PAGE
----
Oi! Oi! Tryouts for "Bride and Flatulence" (and all the other student directed plays and student written shows) are this Tuesday and Wednesday, 6:30pm, Hillsdale College Black Box. Here, a little bit of "Bride" for you.
BRIDE AND FLATULENCE:?A Short Play With Music By Eden Casteel
SCENE ONE: THE BALL
EMMABETH FAIRFAX, 18, headstrong and prejudiced
MARYJANE FAIRFAX, 20, deliberate and sensible
FITZWALTER DARBY, 24, taciturn and really really rich (he shows up later)
A Regency era ballroom, suggested by several elegant chairs and perhaps some potted greenery. Beautiful young sisters Emmabeth and Maryjane Fairfax sit on chairs side by side, drinking punch from glass or ceramic teacups. Minuet music plays in the background during the scene.
MARYJANE: Emmabeth, you look like you are ready to shout to the sky. Whatever is the matter?
EMMABETH: I have just been humiliated by Mr. Darby.
MARYJANE: You mean, the wealthy Mr. Darby of PennybrookEstate?
EMMABETH: No, the rude Mr. Darby at the other end of the hall. But I suspect they are one and the same.
MARYJANE: Are you certain it was a calculated effort to hurt you?
EMMABETH: I happened to find Mr. Darby standing next to me, so I asked the gentleman if he cared to dance, and he immediately said, ?No.? I innocently asked him ?why?? and he replied, ?Find a looking glass.? The impudence!
MARYJANE: That is rather rude. Even for a rich man.
EMMABETH: Ten thousand a year can?t purchase good manners.
MARYJANE looks across the room: He does not seem arrogant now. In fact, he seems rather strained.
EMMABETH: Yes, is very tiring to appear to be suffering the happiness of the lower class as they dance in front of you.
MARYJANE: Your tongue rivals the punch for tartness, my sister. Emmabeth smiles at her Good heavens, Emmabeth!
EMMABETH: What is it?
MARYJANE: Your teeth!
EMMABETH: What is wrong?
MARYJANE: Did you partake of the spinach tartlets at the buffet?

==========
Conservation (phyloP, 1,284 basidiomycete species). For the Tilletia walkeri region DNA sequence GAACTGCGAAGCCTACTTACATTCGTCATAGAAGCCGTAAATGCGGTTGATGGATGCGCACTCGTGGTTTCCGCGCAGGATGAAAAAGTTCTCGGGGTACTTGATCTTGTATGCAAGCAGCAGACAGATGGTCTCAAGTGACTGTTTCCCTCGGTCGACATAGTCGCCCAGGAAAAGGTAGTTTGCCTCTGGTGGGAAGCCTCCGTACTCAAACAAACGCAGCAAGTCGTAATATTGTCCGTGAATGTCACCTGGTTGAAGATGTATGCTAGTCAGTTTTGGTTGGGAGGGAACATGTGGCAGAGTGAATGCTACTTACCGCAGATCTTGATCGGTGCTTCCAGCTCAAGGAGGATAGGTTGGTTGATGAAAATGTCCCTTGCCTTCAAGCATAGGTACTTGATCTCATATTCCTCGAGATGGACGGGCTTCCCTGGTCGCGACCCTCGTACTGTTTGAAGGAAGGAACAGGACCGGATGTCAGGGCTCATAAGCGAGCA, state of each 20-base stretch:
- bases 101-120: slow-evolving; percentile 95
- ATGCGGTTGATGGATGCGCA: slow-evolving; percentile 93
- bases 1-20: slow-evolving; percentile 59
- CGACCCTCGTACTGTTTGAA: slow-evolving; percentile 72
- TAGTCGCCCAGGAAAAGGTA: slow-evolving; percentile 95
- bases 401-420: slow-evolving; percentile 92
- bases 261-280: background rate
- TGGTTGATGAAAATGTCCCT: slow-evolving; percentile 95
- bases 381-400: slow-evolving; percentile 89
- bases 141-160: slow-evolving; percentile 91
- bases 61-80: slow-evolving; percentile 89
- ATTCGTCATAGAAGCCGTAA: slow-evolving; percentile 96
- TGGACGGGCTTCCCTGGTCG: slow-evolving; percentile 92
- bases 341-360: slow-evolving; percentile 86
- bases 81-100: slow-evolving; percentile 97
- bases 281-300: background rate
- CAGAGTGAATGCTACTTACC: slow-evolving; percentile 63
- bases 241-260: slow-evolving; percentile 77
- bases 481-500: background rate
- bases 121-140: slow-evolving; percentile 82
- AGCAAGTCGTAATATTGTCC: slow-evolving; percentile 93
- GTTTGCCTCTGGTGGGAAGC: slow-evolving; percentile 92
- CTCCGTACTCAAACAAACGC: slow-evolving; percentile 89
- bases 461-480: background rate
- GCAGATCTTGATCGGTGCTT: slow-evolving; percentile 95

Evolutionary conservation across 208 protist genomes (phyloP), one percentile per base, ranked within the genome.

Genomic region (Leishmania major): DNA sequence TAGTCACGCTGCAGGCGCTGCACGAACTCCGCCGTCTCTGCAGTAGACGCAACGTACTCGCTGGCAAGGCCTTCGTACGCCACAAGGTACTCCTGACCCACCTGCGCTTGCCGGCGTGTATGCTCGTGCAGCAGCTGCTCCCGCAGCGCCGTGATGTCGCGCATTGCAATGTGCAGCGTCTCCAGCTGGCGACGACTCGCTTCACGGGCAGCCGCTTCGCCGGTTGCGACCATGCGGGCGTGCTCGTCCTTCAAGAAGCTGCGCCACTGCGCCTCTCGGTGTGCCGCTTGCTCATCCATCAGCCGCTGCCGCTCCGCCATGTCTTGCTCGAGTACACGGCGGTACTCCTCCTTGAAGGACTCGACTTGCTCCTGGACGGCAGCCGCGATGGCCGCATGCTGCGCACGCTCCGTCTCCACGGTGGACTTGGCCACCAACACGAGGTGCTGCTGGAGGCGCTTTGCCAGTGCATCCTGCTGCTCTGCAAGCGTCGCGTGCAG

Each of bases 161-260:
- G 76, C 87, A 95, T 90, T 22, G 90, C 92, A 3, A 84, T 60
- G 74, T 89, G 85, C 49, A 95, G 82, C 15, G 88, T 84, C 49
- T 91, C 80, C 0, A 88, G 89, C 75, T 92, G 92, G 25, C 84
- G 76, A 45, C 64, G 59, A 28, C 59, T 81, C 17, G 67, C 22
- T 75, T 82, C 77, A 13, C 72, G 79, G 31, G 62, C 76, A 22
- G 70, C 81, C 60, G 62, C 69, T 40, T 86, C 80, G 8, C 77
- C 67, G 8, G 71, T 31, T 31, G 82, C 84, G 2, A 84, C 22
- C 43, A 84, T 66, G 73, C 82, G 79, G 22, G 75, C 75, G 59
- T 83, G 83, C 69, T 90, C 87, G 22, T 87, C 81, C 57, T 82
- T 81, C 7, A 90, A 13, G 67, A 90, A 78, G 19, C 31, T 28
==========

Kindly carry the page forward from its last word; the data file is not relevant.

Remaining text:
EMMABETH: Yes, they were delicious. I had three of them.
MARYJANE: I can see that!
MARYJANE: They have stuck to your teeth! You have green lines of spinach between your teeth!
EMMABETH: Horrors! Help me rid myself of them! Maryjane surreptitiously helps Emmabeth scrub out her mouth with a napkin and some gulps of punch. Emmabeth sits, demoralized
EMMABETH: Do you suppose . . .
MARYJANE: That Mr. Darby was gently trying to spare you further embarrassment when he suggested you find a looking glass? Yes, that would be a logical and charitable explanation of his behavior.
EMMABETH: I am still put out. Mr. Darby should know better than to offer a food that would leave his guests open to ridicule.
MARYJANE: The fault lies in the spinach, not in the man.
EMMABETH: I condemn the menu and the man who approved it!
To the tune of ?Now Is The Month Of Maying?
EMMABETH: The spinach tart has shamed me, yet Mr. Darby blamed me!?Fa la la la, fa la la la.?Why should he take offense? My anger is intense.?Fa la la la la. . . .
MARYJANE:?His observations dental were delicate and gentle,?Fa la la , fa la la.?You could choose to abhor it, or simply to ignore it,?Fa la la la, fa la la.
MARYJANE: The crisis has passed, sister. Forgive the cook and forget the faux pas.
EMMABETH stands: I shall wait for you in the carriage.
MARYJANE: Go ahead, dear. I spy Mr. Bingolee and I would like to try a quadrille with him, if he asks me.
EMMABETH: But I have been shamed by spinach! I cannot remain here! Maryjane sighs
MARYJANE: Very well. We?ll depart. She stands and departs with Emmabeth